Last week, after writing my blog, I asked my son to edit it before he left for school. He said, “Sure, but would you get my guitar first?” I thought he was going to take it to school, so I asked if he needed his case. He replied, “No, I need it so I don’t freak out.” Now, those of you who have read my blog through LinkedIn and have seen my recent typing mistakes can sympathize with him. Now as chief cook and dish washer here, I have difficulty sympathizing, but freely admit to the difficulty. However, he reminded me of my other topic on my mind.
Both of my sons, commuters at a local private college, came home at separate times this past week expressing their interest and enjoyment at the music their band is writing. The two boys, both of whom are full-time college students with jobs, spend much of their time unwinding in the band with their peers. Lately, I have been pleased on our frequent snow days by the hours of my driven daughter playing the piano in my studio.
Last year, I received a new client, a little boy with a speech delay. In one year’s time, the speech was greatly developed in Music Therapy as his delay was upgraded to a spectrum diagnosis. At this point, he has more than speech, and at times, his speech is advanced even for his age. However, he often gets stuck in his back and forth engagement. He resorts to repeated quotes from the screen or books, to accompany his play. Facilitating more back and forth exchanges while trying to avoid the repeated quote has been more difficult than the gains in speech, but when we break through these repeated quotes into further back and forth exchanges, spontaneous melodies flow forth with nonsense syllables “na na na”. They are creative, happy, and non-repetitive. It appears the language we worked to get has to shut down momentarily in order to find an open, free, place to continue growth.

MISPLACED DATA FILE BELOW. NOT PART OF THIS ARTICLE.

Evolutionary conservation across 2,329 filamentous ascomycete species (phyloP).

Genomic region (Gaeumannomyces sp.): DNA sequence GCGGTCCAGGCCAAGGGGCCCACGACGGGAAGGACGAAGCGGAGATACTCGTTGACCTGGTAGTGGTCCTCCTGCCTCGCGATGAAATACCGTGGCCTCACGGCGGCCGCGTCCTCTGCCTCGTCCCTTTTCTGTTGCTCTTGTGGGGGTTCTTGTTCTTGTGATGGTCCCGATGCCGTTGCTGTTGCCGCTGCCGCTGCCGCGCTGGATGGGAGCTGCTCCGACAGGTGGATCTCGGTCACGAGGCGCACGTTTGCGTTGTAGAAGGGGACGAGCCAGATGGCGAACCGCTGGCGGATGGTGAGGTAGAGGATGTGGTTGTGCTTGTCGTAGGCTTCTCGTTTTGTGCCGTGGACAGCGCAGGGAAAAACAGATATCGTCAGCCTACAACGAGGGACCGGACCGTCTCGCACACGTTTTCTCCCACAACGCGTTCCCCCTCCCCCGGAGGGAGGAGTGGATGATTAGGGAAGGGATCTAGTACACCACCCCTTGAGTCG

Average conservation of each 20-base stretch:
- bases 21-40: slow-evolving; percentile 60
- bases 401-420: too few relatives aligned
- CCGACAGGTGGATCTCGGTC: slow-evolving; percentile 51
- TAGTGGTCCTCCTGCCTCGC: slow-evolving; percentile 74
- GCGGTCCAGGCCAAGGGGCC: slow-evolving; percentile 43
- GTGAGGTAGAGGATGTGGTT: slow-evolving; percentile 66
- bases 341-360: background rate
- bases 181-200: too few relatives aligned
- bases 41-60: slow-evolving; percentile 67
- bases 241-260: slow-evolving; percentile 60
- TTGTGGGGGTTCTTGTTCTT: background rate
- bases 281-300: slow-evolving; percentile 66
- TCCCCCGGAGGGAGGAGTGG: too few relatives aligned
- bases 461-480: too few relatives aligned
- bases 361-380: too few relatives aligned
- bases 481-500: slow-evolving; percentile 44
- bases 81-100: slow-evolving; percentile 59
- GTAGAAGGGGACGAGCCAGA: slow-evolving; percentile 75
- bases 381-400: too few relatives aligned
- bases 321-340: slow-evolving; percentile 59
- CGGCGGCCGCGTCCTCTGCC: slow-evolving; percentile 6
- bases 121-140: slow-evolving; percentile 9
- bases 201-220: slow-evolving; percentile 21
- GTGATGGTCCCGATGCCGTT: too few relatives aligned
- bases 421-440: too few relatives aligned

This morning, I had to remind my drummer to “let go and play.” My youth choir, whom I have had since they were young elementary children, sang this morning. As my son was getting ready to move on from being my drummer, I brought up a talented but inexperienced drummer to replace him. One day, I played a song in 5/4. The tune went well. When we were done, the drummer asked me the time signature. When I told him, he said, “I can’t do 5/4, I haven’t learned it yet.” To which I promptly told him that he just had. Last week, we pulled the tune out again after a long hibernation. The same drummer, with just as much talent and more experience, goofed a couple of times. This morning, I reminded him of the earlier days and said to him, “Don’t think so much. Just play, use your talent.” We played the song without a glitch.
There is always the story of the little autistic boy who did not make a sound. When I had finally figured out to clear the room of all academic materials, there was no more to attend to but the music and myself. At the point where he let go, and danced to the music, he also began the most gentle, sweet, thoughtful sounds I had ever heard.
I have often written about what music facilitates in, aids us with, supports us in, and pulls us along. However, sometimes the work we do to further ourselves in life in this busy, multitasking, stressful world can overload us, stress us out, and deplete us of our motivation, energy, creativity, or even choke our efforts. Sometimes, we just need to quiet the thinking a bit, and just play.
Music becomes healing for us when it helps us to let go, open up, and allow space . “Playing music” is not a coincidental phrase, but a healthy one.
Antoinette Morrison MT-BC